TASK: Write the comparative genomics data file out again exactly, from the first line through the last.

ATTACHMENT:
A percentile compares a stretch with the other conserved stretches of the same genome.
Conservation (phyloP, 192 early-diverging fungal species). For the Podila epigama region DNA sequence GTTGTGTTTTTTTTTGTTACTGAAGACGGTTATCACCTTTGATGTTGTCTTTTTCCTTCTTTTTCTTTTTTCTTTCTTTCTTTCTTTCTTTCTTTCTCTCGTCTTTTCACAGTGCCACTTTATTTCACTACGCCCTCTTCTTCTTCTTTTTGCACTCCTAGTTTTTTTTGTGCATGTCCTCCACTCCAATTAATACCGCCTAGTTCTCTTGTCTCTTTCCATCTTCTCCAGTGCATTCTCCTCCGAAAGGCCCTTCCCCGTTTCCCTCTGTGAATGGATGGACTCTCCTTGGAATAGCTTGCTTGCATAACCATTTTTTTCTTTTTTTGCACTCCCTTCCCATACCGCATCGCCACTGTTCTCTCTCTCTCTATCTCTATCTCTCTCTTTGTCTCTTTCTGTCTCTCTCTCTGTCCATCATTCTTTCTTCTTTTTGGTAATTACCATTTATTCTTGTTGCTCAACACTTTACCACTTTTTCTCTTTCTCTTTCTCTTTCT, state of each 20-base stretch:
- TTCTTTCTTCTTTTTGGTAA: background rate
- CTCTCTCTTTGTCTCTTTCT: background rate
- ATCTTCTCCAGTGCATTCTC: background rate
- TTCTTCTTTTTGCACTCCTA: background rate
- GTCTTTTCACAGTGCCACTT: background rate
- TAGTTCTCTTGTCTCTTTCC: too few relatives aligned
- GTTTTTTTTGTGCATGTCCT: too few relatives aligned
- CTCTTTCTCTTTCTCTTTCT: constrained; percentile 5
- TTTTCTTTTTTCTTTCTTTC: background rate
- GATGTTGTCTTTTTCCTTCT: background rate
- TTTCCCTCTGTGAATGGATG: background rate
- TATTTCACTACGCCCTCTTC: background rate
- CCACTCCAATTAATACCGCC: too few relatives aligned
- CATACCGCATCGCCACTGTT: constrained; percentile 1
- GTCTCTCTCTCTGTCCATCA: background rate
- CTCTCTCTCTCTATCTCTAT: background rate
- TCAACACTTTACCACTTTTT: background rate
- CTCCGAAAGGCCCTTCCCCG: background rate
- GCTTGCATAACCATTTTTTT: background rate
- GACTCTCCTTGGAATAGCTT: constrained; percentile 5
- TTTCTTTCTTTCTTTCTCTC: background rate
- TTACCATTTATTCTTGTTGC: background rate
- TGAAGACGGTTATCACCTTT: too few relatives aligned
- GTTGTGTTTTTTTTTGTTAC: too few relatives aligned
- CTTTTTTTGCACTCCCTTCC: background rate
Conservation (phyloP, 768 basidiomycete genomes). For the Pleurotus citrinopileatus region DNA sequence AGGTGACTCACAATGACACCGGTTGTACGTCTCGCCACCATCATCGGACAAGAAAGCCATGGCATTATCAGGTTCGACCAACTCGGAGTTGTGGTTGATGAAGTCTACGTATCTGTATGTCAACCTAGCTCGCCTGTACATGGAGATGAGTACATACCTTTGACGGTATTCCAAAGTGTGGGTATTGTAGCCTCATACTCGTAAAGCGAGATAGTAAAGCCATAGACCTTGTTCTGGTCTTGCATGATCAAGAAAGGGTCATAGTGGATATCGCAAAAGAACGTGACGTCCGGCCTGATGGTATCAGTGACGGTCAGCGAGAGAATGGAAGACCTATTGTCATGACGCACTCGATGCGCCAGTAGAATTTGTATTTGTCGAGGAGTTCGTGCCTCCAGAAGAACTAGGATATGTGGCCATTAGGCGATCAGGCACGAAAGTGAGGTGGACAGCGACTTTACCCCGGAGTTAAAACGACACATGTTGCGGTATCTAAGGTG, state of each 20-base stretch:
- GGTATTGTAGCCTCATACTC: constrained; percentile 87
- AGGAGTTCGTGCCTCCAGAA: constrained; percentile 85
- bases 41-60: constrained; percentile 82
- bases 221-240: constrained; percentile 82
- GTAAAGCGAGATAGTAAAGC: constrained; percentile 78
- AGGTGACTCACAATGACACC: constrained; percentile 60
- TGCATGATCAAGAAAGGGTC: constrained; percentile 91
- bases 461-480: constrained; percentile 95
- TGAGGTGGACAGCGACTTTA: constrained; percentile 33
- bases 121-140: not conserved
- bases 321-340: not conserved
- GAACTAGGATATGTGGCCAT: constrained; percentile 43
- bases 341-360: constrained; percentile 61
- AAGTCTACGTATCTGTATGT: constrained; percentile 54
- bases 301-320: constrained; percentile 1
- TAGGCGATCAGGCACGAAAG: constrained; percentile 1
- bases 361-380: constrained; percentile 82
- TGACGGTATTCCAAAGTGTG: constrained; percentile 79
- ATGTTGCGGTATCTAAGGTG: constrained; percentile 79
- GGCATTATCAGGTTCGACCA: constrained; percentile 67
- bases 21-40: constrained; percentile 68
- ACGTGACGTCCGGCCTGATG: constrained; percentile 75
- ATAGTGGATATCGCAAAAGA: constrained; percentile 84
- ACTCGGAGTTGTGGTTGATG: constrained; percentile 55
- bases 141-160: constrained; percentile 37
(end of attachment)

A percentile compares a stretch with the other conserved stretches of the same genome.
Conservation (phyloP, 192 early-diverging fungal species). For the Podila epigama region DNA sequence GTTGTGTTTTTTTTTGTTACTGAAGACGGTTATCACCTTTGATGTTGTCTTTTTCCTTCTTTTTCTTTTTTCTTTCTTTCTTTCTTTCTTTCTTTCTCTCGTCTTTTCACAGTGCCACTTTATTTCACTACGCCCTCTTCTTCTTCTTTTTGCACTCCTAGTTTTTTTTGTGCATGTCCTCCACTCCAATTAATACCGCCTAGTTCTCTTGTCTCTTTCCATCTTCTCCAGTGCATTCTCCTCCGAAAGGCCCTTCCCCGTTTCCCTCTGTGAATGGATGGACTCTCCTTGGAATAGCTTGCTTGCATAACCATTTTTTTCTTTTTTTGCACTCCCTTCCCATACCGCATCGCCACTGTTCTCTCTCTCTCTATCTCTATCTCTCTCTTTGTCTCTTTCTGTCTCTCTCTCTGTCCATCATTCTTTCTTCTTTTTGGTAATTACCATTTATTCTTGTTGCTCAACACTTTACCACTTTTTCTCTTTCTCTTTCTCTTTCT, state of each 20-base stretch:
- TTCTTTCTTCTTTTTGGTAA: background rate
- CTCTCTCTTTGTCTCTTTCT: background rate
- ATCTTCTCCAGTGCATTCTC: background rate
- TTCTTCTTTTTGCACTCCTA: background rate
- GTCTTTTCACAGTGCCACTT: background rate
- TAGTTCTCTTGTCTCTTTCC: too few relatives aligned
- GTTTTTTTTGTGCATGTCCT: too few relatives aligned
- CTCTTTCTCTTTCTCTTTCT: constrained; percentile 5
- TTTTCTTTTTTCTTTCTTTC: background rate
- GATGTTGTCTTTTTCCTTCT: background rate
- TTTCCCTCTGTGAATGGATG: background rate
- TATTTCACTACGCCCTCTTC: background rate
- CCACTCCAATTAATACCGCC: too few relatives aligned
- CATACCGCATCGCCACTGTT: constrained; percentile 1
- GTCTCTCTCTCTGTCCATCA: background rate
- CTCTCTCTCTCTATCTCTAT: background rate
- TCAACACTTTACCACTTTTT: background rate
- CTCCGAAAGGCCCTTCCCCG: background rate
- GCTTGCATAACCATTTTTTT: background rate
- GACTCTCCTTGGAATAGCTT: constrained; percentile 5
- TTTCTTTCTTTCTTTCTCTC: background rate
- TTACCATTTATTCTTGTTGC: background rate
- TGAAGACGGTTATCACCTTT: too few relatives aligned
- GTTGTGTTTTTTTTTGTTAC: too few relatives aligned
- CTTTTTTTGCACTCCCTTCC: background rate
Conservation (phyloP, 768 basidiomycete genomes). For the Pleurotus citrinopileatus region DNA sequence AGGTGACTCACAATGACACCGGTTGTACGTCTCGCCACCATCATCGGACAAGAAAGCCATGGCATTATCAGGTTCGACCAACTCGGAGTTGTGGTTGATGAAGTCTACGTATCTGTATGTCAACCTAGCTCGCCTGTACATGGAGATGAGTACATACCTTTGACGGTATTCCAAAGTGTGGGTATTGTAGCCTCATACTCGTAAAGCGAGATAGTAAAGCCATAGACCTTGTTCTGGTCTTGCATGATCAAGAAAGGGTCATAGTGGATATCGCAAAAGAACGTGACGTCCGGCCTGATGGTATCAGTGACGGTCAGCGAGAGAATGGAAGACCTATTGTCATGACGCACTCGATGCGCCAGTAGAATTTGTATTTGTCGAGGAGTTCGTGCCTCCAGAAGAACTAGGATATGTGGCCATTAGGCGATCAGGCACGAAAGTGAGGTGGACAGCGACTTTACCCCGGAGTTAAAACGACACATGTTGCGGTATCTAAGGTG, state of each 20-base stretch:
- GGTATTGTAGCCTCATACTC: constrained; percentile 87
- AGGAGTTCGTGCCTCCAGAA: constrained; percentile 85
- bases 41-60: constrained; percentile 82
- bases 221-240: constrained; percentile 82
- GTAAAGCGAGATAGTAAAGC: constrained; percentile 78
- AGGTGACTCACAATGACACC: constrained; percentile 60
- TGCATGATCAAGAAAGGGTC: constrained; percentile 91
- bases 461-480: constrained; percentile 95
- TGAGGTGGACAGCGACTTTA: constrained; percentile 33
- bases 121-140: not conserved
- bases 321-340: not conserved
- GAACTAGGATATGTGGCCAT: constrained; percentile 43
- bases 341-360: constrained; percentile 61
- AAGTCTACGTATCTGTATGT: constrained; percentile 54
- bases 301-320: constrained; percentile 1
- TAGGCGATCAGGCACGAAAG: constrained; percentile 1
- bases 361-380: constrained; percentile 82
- TGACGGTATTCCAAAGTGTG: constrained; percentile 79
- ATGTTGCGGTATCTAAGGTG: constrained; percentile 79
- GGCATTATCAGGTTCGACCA: constrained; percentile 67
- bases 21-40: constrained; percentile 68
- ACGTGACGTCCGGCCTGATG: constrained; percentile 75
- ATAGTGGATATCGCAAAAGA: constrained; percentile 84
- ACTCGGAGTTGTGGTTGATG: constrained; percentile 55
- bases 141-160: constrained; percentile 37